The Covid era seems to have destroyed our critical faculties

You can’t blame people for lapping up whatever culture they’re given in such arid times, and the success of Line of Duty has at least proven that we need entertainment. But as we escape from the cultural darkness, we must not lose sight of what makes good art. The “make do and mend” approach has understandably predominated over the past year, resulting in hit shows such as Grayson’s Art Club, on Channel 4, in which the potter and his psychotherapist wife, Philippa, asked viewers to submit their works on a weekly theme. The majority were terrible, and while I couldn’t do any better, that isn’t the point: there’s danger in us championing the mediocre because we feel we’re obliged to be supportive. The need to criticise constructively has been lost, and must resume for the sake of the industry.

Another problem, following from this, is that many in the cultural sector have failed to make productive use of their energies. Too many debates have been hijacked by those content, instead, to look inward and hustle for their own agendas. The devil makes work for idle hands, and over the past year there has been a lot of navel-gazing and posturing about who the arts should be for, who should be “cancelled” and what cultural criteria should be met. A number of subsidised organisations, terrified that they might lose the grants dished out by Arts Council England, have not – as they once would have – ignored the braying of a minority on social media. Rather, they’ve embraced them, or at least paid lip-service for fear of attracting bad publicity.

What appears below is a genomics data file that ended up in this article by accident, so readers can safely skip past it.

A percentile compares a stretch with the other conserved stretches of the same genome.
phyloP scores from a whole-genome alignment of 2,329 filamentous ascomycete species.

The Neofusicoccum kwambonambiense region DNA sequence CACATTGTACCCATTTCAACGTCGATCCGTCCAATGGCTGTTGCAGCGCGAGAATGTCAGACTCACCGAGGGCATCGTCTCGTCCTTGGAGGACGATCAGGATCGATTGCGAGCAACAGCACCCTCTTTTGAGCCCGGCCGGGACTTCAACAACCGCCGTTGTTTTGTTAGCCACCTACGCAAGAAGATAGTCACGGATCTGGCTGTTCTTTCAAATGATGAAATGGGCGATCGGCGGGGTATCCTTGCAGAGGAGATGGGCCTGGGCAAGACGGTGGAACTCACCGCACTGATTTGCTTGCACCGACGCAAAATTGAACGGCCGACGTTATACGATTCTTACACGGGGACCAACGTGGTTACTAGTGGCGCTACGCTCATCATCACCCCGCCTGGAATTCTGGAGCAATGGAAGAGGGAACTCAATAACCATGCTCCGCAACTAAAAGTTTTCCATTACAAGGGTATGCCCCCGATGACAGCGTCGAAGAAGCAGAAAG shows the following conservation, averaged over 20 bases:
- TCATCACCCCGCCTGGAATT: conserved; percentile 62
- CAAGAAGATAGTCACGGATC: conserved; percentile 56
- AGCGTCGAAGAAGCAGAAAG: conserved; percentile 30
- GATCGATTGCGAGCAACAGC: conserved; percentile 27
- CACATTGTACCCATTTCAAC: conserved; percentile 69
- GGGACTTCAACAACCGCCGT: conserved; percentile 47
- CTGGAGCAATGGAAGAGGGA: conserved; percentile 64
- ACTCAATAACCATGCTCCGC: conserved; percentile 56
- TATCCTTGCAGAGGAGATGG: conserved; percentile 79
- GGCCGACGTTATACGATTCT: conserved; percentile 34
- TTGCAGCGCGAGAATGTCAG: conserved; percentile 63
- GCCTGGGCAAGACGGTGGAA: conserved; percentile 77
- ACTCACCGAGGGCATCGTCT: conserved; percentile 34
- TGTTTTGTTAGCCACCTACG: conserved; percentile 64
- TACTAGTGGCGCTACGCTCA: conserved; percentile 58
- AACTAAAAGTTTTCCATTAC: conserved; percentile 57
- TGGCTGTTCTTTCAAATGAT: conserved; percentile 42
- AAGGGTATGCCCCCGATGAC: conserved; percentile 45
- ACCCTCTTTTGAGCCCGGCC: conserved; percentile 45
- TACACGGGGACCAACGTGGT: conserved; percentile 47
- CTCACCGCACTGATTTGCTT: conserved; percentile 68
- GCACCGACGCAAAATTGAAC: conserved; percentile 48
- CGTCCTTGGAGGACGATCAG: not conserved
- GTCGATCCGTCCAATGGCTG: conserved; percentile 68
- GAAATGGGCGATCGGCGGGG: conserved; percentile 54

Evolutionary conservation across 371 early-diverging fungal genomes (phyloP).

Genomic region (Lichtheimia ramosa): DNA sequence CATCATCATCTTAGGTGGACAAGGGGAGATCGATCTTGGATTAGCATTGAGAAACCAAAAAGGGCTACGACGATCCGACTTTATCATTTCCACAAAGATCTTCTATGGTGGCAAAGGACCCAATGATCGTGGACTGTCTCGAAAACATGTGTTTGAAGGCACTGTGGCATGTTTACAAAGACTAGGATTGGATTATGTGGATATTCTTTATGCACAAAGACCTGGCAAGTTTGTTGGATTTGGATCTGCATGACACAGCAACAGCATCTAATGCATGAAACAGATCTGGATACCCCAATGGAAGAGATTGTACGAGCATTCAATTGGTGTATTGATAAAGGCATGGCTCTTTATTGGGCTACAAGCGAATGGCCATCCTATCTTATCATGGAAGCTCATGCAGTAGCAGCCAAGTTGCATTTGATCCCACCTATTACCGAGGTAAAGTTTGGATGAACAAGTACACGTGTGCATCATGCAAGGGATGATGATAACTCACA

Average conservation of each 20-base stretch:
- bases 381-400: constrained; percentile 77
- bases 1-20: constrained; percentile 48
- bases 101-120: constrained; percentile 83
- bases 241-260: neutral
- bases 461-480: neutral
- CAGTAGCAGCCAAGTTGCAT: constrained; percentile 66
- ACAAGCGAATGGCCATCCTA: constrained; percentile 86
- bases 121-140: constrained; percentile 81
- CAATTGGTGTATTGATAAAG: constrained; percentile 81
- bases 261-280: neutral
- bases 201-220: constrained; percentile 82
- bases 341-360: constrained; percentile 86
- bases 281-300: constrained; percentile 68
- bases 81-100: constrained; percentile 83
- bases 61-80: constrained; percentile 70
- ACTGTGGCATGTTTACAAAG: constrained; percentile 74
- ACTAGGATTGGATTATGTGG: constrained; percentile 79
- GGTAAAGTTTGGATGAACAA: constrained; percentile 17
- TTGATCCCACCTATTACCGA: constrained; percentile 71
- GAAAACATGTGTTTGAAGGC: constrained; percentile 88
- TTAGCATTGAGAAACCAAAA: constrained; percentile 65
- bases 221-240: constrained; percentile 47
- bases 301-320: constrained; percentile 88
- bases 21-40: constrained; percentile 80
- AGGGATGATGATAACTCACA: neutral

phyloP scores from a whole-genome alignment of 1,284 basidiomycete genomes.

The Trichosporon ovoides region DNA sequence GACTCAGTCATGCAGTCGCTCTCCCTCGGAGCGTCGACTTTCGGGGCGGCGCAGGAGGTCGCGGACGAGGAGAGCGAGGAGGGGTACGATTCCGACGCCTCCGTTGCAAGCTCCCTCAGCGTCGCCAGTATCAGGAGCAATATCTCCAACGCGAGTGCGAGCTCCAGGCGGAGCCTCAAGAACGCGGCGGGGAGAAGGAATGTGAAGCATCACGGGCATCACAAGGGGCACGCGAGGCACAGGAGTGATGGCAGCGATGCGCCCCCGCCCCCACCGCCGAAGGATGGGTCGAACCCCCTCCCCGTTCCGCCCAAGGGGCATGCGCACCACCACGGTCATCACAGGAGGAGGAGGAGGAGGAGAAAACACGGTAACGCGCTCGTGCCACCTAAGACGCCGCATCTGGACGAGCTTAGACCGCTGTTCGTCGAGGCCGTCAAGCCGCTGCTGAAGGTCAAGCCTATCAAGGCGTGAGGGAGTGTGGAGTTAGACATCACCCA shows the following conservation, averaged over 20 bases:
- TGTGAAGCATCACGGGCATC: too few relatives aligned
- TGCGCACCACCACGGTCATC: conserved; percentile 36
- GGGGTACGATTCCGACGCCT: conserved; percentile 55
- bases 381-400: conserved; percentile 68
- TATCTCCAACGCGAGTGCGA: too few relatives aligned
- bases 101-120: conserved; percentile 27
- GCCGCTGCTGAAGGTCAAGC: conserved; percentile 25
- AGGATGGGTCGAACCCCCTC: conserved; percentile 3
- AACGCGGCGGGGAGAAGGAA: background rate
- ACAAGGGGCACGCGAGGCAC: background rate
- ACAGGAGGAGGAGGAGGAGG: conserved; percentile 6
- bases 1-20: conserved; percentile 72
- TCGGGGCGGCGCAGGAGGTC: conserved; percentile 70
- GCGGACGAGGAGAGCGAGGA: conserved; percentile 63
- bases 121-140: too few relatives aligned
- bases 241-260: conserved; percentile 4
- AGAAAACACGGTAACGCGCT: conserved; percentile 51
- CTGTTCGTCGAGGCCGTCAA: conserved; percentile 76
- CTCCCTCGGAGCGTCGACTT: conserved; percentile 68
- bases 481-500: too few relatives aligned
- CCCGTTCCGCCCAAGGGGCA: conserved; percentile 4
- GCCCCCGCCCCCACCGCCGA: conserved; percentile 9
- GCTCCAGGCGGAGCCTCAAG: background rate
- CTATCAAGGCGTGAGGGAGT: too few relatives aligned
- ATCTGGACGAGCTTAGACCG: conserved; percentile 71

One of the last things I saw before the theatres were closed last year was the Royal Court’s wonderful Poet in Da Corner, a super-tolerant play by Debris Stevenson; an autobiographical piece, it showed how grime (and specifically Dizzee Rascal) proved the salvation of an Essex teenager, cast adrift by her dyslexia and her sexuality. It remains the most sensible take I’ve seen on the culture wars, and I wish we could turn the clock back to that.

This summer, once we’ve got over the initial excitement of the live experience, I hope that we can return to the reasoned judgment offered by Stevenson and the Royal Court, and above all, that we in Britain’s auditoria, galleries and living-rooms will judge things on their own individual merit once more.     

Angelia S. Rico

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